HALIFAX – Roger Geller, the City Bicycle Coordinator of Portland, Oregon paid a visit to Halifax on the weekend of October 24th. Portland has long been revered for its well above-average bicycle ridership (eight times more than Halifax). It’s a city where cyclists are more than just tolerated, but encouraged to be a dominant presence within the city’s traffic. Restaurants and businesses beg the city to remove their store-front parking, and replace it with massive bike corrals for the leagues of cyclists who arrive to buy coffee, pet supplies, or iPods. It’s a city that has increased its number of dedicated cyclists by exposing the inherent joy of a community where cycling is not only important, but also necessary. Mr. Geller comes from a city that Halifax could be.
The question is: how did Portland get to be the way it is? According to Geller, it comes down to one simple statement he stands firmly behind: “Build it and they will come.”
Previous to 1995, Portland looked like an average North American city — lots of suburbs, bike-unfriendly bridges, steep hills in the city centre, and not a whole lot of cyclists.
Within 15 years, the citizens of Portland made it the city it is today. How? They set up a city which cyclists could enjoy. The first step was to enact a policy declaring Portland a city where people would choose to bike rather than drive.
That’s it, a simple statement; not a law, not an imposition, not an arbitrary goal placed in a mission statement buried somewhere in city hall. This statement was enough to empower the people of Portland; it led to a flurry of excitement and understanding. In turn, this sparked the creation of an infrastructure that is now envied by most other cities on this side of the planet. Upon implementation of the policy, bicycle transportation increased, and activity within the cycling community flourished.
Soon, facilities like co-ops, distinct bike lanes, and bike boxes (a bike management system to ensure safety at red lights) popped up everywhere. The facilities made cycling easier, which encouraged more cyclists to ride, which demanded more policies and understanding between cyclists and motorists, which brought in more facilities, which encouraged even more cyclists to ride, ad infinitum. It’s now 2009, and in Portland, the struggle to establish bikes as a viable transportation alternative is over.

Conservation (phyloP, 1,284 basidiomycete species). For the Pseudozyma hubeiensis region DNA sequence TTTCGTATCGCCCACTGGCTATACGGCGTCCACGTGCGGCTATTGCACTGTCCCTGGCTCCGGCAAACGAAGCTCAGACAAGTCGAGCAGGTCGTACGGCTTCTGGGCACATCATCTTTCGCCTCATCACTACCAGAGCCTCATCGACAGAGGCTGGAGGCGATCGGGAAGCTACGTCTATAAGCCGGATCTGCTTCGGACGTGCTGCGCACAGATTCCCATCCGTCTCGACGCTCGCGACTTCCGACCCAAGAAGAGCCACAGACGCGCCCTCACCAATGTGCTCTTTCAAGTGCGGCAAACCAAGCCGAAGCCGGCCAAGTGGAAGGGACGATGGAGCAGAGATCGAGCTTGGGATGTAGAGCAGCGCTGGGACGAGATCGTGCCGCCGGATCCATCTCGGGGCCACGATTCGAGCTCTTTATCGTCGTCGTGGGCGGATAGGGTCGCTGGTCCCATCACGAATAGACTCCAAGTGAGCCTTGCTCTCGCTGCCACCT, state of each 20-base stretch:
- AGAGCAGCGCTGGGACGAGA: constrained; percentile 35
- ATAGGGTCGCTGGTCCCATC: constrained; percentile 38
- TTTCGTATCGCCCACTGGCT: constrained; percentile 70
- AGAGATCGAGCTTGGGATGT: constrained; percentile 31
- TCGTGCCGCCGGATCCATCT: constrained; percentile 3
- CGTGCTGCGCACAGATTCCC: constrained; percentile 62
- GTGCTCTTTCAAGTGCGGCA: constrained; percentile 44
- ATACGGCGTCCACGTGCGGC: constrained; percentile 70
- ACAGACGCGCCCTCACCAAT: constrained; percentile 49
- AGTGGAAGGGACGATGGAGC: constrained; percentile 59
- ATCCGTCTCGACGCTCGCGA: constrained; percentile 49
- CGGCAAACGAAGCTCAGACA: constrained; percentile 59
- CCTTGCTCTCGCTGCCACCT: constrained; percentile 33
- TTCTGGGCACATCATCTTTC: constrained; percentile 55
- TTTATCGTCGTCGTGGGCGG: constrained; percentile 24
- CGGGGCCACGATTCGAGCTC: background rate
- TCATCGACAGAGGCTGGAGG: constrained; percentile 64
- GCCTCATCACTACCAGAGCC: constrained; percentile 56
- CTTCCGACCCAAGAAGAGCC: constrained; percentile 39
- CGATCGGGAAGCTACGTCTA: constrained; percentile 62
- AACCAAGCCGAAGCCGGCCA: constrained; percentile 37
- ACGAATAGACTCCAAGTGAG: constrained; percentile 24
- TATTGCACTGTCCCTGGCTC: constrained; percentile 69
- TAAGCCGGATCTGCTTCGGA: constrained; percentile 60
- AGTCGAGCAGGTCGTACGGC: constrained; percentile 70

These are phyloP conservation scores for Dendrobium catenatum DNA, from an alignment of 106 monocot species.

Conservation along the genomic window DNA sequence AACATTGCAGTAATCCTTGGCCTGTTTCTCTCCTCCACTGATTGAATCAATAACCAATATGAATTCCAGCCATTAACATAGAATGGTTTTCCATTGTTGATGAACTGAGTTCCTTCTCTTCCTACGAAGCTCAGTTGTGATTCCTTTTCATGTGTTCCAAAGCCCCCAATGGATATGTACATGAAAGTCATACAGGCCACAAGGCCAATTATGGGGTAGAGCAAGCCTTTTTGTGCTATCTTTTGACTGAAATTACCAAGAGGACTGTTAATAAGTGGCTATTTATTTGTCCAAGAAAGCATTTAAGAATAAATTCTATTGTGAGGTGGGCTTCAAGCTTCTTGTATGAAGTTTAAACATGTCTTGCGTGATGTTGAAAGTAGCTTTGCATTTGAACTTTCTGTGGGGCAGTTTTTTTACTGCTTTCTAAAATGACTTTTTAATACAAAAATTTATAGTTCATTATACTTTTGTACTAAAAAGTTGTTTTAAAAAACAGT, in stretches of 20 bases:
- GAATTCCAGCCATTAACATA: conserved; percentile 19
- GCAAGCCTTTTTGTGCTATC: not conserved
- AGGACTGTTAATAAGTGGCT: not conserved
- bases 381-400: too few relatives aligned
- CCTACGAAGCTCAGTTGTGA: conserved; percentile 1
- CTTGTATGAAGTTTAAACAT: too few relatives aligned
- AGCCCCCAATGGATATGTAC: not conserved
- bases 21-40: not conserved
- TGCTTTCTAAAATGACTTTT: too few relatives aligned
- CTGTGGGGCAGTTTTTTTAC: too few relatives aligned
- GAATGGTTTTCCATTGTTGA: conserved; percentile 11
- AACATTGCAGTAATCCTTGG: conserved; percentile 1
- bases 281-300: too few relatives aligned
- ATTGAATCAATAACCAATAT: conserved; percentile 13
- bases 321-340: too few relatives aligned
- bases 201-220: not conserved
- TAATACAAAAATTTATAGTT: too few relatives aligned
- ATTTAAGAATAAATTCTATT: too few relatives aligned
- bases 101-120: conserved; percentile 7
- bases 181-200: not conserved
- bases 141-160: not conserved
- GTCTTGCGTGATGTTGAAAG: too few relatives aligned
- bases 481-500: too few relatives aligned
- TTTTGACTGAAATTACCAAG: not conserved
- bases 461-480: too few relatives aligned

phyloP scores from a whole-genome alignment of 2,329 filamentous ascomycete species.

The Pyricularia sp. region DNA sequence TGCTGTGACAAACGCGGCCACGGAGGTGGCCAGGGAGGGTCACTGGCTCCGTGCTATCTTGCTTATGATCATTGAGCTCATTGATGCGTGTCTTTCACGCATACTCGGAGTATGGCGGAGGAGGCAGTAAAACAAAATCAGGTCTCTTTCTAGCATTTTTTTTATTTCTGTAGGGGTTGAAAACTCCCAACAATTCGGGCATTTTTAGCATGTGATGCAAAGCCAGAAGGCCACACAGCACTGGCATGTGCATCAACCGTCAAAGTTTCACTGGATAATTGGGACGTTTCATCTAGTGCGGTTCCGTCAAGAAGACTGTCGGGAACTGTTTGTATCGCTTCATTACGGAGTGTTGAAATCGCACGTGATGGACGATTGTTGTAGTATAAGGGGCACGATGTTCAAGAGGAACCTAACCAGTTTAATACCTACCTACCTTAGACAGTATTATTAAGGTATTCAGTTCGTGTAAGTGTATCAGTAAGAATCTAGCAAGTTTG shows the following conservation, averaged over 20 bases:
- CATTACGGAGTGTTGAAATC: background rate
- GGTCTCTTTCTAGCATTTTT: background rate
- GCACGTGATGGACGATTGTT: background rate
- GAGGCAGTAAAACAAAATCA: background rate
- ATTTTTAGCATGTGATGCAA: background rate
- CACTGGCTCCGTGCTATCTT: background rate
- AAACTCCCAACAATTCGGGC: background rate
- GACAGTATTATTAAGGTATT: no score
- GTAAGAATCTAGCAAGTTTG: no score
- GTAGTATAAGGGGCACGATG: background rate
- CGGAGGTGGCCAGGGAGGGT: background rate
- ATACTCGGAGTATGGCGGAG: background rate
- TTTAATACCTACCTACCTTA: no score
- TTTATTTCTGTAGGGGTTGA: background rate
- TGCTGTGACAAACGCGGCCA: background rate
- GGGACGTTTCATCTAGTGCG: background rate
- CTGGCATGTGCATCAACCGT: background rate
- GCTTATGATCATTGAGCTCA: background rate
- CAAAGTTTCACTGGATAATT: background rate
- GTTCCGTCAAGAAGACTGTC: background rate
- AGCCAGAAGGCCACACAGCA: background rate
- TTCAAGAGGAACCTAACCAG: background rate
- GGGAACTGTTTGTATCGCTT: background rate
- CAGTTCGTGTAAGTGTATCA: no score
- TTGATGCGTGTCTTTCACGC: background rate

Halifax, however, has yet to achieve this. Geller explained a variety of reasons as to why only one percent of the population bikes in a city like Halifax: lack of communication between motorists and cyclists, confusing downtown streets that scream for bike lanes, and a helmet law that is laughable to the rest of Canada, where there is no such enforcement. This one percent sliver of the population is the brave, the few, and perhaps even the lucky, for surviving our roads each day.
Geller explained that an increase of bike lanes automatically equates to an increase of ridership — up to even 10%. In the meantime, people are hesitant to ride without proper infrastructure. This is why, for example, Montreal—a city with sound bike infrastructure—has approximately ten times more the ridership per capita than Halifax.
I was fortunate enough to have dinner with Geller on the crisp Thursday afternoon that he was here. As I glanced to see that my Nishiki was still safely locked outside of the restaurant, he told me about a trip he once took to Amsterdam. As he and his son swiftly cycled towards the city center, he felt as comfortable as if it was a riverbank path in a Portland park; a path he certainly played a hand in creating. Geller told me that with the wind in his hair, his son at his side, and the small Dutch automobiles an afterthought, he experienced what Portland could be. It is what our city could also be—what all of North America could be. All we need is a statement.
Check back next week for a real glimpse of what Halifax could be with exemplary images of a new, cycling-improved HRM.
Photo by the Institute for Transportation and Development Policy